I have had quite a few clients that have been told they are “hoarders” (by experts and non-experts alike). Some diagnosed and some not diagnosed. And many clients have self-diagnosed themselves as “hoarders” also.
I have also had professionals (support coordinators, social workers etc) say “This person is a hoarder”.
However, there are a LOT of conditions, neuro-diversities and behaviours that can cause (or masquerade as) hoarding and challenging domestic environments.
Autism can cause executive dysfunction that results in overwhelm and avoidance, which can end up looking like hoarding to the uninitiated.
ADHD can do the same. It can also cause impulsive buying which can then also look, on appearances, like hoarding.
Autism can result in collecting behaviours in special interests, and very strong attachment. This can be mistaken for hoarding disorder.
Depression can cause decision-making anxiety, which means that things can’t be decided-upon get left unresolved, which can result in unclean living conditions and unfinished tasks, which also can be mistaken for hoarding.Depression can also cause low motivation, which results in unfinished tasks, and sometimes self-soothing actions like buying and collecting, which can build up clutter and sometimes unclean spaces.Bi-polar can have similar effects – during mania episodes, there could be impulsive purchasing. During depressive episodes, there could be a lack of motivation, overwhelm and difficulty starting and finishing tasks.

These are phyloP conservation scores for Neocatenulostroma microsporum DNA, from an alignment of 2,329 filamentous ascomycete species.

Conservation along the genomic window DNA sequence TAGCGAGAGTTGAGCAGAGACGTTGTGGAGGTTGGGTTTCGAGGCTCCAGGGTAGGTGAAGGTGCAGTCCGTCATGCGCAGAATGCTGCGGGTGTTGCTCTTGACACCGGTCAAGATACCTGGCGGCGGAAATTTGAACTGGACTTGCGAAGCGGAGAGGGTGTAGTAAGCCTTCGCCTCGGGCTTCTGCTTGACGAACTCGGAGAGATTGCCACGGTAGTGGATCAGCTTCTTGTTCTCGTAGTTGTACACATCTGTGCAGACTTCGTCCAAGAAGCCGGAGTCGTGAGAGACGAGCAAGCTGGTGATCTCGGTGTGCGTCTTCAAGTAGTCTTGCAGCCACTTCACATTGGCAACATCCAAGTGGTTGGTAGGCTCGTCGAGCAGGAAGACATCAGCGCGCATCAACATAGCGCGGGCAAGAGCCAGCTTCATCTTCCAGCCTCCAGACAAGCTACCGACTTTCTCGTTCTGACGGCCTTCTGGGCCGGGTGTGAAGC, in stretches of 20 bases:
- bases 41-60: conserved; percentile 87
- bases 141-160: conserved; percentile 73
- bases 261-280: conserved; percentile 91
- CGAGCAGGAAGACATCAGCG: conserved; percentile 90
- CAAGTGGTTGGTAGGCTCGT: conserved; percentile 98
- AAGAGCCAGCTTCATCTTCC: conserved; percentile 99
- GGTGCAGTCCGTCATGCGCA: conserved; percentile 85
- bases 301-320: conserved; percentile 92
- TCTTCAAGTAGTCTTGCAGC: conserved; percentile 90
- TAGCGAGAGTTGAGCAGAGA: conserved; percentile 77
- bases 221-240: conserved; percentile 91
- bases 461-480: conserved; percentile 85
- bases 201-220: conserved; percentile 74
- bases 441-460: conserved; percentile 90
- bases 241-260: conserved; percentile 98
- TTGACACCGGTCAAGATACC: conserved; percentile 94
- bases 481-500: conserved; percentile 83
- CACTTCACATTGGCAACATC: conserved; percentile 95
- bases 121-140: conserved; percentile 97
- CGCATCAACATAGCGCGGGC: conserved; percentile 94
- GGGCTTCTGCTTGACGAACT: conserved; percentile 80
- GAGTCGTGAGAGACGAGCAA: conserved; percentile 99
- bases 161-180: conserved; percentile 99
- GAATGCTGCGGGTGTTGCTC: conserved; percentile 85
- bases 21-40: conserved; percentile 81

OCD can mean that regular household tasks become gargantuan and unmanageable due to the complex rituals that need to be undertaken. Washing the dishes could take 5 hours. Who’d want to do the dishes if it took that long?
Creativity can cause a high interest in numerous activities. Couple that with ADHD and you can end up with high level of clutter and an inability to put it into order.
Childhood trauma (or any trauma really) can cause attachment issues and self-soothing activities that can cause high clutter levels. Also for some people, there was no role model to learn helpful space and stuff management behaviours.
I could go on, but my point is – hoarding behaviours and “unclean” living environments can come from many possible sources.
Be careful not to saddle someone with a label that has stigma attached to it (hopefully that will go away but for now, it’s here) when it could simply be a behaviour that has its sources in a place other than hoarding disorder.
Also, assuming it’s hoarding disorder can mean that potential treatments can be missed out on.
And if you have hoarding behaviours, go easy on yourself – you are a whole person who cannot be reduced to one behaviour. You’re awesome x